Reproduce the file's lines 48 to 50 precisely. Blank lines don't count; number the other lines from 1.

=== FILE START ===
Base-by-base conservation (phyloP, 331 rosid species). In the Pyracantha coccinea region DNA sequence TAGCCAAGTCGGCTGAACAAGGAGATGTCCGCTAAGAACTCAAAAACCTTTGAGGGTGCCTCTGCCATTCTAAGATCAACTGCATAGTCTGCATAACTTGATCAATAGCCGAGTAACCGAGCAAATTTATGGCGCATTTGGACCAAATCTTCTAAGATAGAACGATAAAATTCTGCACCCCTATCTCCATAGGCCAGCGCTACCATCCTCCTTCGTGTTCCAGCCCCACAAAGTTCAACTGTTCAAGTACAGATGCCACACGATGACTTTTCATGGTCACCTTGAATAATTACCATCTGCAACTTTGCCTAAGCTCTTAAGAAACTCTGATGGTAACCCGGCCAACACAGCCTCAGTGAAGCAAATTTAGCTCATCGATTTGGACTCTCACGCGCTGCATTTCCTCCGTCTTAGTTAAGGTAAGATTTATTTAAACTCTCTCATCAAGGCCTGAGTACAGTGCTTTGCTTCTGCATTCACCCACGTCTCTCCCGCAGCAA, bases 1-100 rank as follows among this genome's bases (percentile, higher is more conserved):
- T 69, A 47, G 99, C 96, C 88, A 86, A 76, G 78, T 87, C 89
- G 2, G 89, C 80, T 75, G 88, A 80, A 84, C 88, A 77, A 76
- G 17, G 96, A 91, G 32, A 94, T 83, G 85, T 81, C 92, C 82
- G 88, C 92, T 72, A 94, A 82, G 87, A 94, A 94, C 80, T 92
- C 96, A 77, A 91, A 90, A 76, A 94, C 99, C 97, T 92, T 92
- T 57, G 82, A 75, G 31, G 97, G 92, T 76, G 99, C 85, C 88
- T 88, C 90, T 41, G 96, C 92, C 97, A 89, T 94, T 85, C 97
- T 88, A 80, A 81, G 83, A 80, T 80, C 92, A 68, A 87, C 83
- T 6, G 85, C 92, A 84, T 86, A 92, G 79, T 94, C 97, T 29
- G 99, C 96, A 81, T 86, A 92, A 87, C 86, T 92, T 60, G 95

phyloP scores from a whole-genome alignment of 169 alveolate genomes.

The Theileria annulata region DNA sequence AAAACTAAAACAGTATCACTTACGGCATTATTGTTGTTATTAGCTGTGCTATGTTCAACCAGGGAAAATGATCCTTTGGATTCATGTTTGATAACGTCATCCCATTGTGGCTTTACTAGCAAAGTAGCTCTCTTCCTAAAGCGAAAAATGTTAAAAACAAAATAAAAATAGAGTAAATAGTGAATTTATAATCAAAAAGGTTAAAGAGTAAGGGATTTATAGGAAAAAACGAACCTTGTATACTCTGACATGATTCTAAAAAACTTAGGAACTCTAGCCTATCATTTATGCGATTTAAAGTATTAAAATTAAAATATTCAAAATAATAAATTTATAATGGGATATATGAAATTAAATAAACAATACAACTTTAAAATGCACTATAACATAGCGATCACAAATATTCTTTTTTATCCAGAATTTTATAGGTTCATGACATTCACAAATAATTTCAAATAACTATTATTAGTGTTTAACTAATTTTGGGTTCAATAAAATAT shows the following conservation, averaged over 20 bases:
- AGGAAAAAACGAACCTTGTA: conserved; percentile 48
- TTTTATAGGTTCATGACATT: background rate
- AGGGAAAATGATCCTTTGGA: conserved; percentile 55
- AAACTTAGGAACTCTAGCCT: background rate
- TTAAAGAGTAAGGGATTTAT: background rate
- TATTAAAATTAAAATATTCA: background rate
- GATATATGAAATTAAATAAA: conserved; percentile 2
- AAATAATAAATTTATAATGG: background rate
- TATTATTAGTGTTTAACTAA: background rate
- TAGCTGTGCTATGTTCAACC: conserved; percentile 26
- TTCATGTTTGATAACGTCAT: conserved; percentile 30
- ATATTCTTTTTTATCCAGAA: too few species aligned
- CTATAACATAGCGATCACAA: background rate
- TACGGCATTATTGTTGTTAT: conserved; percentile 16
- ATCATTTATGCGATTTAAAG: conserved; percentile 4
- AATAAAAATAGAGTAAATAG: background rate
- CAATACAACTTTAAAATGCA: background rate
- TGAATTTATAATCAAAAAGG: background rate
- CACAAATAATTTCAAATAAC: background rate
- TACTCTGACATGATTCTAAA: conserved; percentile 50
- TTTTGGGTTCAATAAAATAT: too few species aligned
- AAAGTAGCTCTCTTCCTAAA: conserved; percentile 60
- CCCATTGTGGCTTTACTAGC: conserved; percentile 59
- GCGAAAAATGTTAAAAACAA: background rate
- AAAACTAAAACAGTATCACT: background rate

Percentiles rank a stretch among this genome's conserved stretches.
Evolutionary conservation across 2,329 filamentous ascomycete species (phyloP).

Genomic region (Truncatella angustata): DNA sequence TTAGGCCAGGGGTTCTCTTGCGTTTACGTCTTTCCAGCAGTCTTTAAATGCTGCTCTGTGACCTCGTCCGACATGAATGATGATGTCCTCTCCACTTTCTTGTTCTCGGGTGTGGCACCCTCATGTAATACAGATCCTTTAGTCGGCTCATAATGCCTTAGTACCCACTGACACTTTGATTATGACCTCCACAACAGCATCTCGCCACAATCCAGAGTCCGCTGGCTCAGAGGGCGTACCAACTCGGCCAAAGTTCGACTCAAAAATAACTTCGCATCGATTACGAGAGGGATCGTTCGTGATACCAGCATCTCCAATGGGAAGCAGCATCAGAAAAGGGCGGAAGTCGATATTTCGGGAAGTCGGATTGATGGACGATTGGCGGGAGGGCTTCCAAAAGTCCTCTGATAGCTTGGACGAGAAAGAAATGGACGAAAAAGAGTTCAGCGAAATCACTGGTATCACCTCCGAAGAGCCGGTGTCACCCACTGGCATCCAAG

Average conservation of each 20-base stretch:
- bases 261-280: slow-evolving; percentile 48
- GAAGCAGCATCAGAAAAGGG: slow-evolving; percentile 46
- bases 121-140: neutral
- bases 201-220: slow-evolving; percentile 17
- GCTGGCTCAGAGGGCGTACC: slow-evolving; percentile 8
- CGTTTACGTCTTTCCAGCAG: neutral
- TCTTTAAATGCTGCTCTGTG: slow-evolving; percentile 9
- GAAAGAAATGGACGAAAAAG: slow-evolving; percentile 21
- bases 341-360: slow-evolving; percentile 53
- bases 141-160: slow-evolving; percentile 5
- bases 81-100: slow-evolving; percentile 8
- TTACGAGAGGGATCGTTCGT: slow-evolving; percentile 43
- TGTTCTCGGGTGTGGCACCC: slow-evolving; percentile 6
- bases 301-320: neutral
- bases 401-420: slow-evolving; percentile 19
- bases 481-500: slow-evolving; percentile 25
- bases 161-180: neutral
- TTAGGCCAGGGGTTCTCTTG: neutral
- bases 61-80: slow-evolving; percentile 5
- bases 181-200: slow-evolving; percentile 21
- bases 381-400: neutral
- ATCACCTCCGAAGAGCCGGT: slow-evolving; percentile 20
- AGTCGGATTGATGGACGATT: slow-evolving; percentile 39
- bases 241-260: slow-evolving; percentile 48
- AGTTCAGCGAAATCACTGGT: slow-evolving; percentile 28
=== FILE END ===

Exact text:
- CGTTTACGTCTTTCCAGCAG: neutral
- TCTTTAAATGCTGCTCTGTG: slow-evolving; percentile 9
- GAAAGAAATGGACGAAAAAG: slow-evolving; percentile 21